Green and Brown
I asked my friend the translator, What was the fi rst known act of translation in the history of mankind? His answer was, Probably something into or out of Egyptian. I thought about this for a while and ventured a certainty: No, I said, it was when a mother heard her baby babble or cry, and had to decide an instant what it meant.
– ‘Short Lecture On Translation’ from Twenty-Two Short Lectures – Mary Ruefl e
I found the ‘Short Lecture…’ above on Twi er and instantly saved a copy, because it rang true, because it is sublimely wri en, because it echoed things I’d said about poetry: the fi rst poem happened when a cavegirl tried describing the sunrise to her caveguy. She was reaching towards the poetic: a er internalising the world, she was a empting to capture and externalise her point of view, communicate its personal signifi cance entirely in words.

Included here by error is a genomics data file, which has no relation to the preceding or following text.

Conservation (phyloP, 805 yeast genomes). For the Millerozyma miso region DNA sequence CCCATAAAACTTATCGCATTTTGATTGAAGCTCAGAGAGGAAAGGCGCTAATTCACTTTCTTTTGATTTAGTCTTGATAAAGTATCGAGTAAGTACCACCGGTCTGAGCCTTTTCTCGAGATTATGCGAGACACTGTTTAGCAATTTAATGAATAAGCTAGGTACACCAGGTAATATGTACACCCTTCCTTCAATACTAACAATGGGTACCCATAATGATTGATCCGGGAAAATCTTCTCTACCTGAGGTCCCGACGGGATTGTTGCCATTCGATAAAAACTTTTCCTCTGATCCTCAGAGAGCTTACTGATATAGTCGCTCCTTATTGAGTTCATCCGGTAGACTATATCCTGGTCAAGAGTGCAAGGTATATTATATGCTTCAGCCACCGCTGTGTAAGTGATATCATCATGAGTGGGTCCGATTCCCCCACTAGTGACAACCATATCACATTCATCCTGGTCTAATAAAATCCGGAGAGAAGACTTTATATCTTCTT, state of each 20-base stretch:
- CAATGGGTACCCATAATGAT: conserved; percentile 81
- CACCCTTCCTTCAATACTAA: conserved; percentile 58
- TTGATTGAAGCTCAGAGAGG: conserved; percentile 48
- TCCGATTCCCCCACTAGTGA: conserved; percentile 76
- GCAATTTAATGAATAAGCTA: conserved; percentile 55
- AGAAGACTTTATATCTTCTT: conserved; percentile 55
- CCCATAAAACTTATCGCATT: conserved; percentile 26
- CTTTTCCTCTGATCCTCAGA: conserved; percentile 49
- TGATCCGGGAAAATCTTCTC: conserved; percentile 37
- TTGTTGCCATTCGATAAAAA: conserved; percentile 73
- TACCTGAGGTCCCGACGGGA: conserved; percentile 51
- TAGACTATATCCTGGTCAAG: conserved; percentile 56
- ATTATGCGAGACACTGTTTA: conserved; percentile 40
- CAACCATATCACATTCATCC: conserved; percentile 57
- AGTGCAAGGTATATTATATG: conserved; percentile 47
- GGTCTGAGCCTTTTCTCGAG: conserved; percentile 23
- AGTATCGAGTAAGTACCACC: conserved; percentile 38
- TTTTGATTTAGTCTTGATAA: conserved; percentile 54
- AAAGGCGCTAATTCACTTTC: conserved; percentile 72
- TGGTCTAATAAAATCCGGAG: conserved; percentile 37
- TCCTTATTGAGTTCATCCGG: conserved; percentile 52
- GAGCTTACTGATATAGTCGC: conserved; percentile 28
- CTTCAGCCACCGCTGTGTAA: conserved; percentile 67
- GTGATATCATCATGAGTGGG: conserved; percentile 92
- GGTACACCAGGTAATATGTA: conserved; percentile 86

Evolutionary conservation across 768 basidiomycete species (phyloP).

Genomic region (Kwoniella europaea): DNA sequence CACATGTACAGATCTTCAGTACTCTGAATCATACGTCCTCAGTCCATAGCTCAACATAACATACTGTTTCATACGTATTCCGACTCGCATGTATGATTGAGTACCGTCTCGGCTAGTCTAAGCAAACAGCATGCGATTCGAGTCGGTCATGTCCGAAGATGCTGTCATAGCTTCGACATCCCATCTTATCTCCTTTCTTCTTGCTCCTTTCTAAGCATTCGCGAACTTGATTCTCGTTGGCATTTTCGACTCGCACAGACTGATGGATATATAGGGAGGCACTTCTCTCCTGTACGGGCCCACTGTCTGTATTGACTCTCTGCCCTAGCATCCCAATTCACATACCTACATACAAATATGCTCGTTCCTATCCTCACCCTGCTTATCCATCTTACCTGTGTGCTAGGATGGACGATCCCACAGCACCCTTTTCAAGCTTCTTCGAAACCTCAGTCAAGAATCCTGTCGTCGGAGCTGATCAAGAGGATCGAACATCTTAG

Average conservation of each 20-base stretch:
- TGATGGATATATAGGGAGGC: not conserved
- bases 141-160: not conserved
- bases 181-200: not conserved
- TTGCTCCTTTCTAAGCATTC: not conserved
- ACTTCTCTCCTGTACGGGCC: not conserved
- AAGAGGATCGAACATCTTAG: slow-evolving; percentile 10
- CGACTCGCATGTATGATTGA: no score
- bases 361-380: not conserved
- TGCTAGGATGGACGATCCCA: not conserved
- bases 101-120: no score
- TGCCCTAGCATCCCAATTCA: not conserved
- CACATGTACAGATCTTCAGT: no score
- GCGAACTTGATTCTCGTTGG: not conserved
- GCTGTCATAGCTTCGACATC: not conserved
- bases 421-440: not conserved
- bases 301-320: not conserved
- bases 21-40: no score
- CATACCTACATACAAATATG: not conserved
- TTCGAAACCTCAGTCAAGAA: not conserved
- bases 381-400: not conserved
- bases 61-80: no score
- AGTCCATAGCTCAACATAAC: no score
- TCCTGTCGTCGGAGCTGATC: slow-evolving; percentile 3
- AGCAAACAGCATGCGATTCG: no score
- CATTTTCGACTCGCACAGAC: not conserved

I was born to a Muslim father and a Christian mother who hailed from diff erent tribes in Nigeria and spoke diff erent languages: my father Uwano and Hausa, my mother Isoko and Yoruba. Their only common tongue was English and this was the language spoken to and around me. English then is my mother tongue but not my mother’s and I imagine, when she tried to understand my babble, she articulated it to herself fi rst in Isoko, then translated her responses to herself in English, before whispering them to the babbling me.
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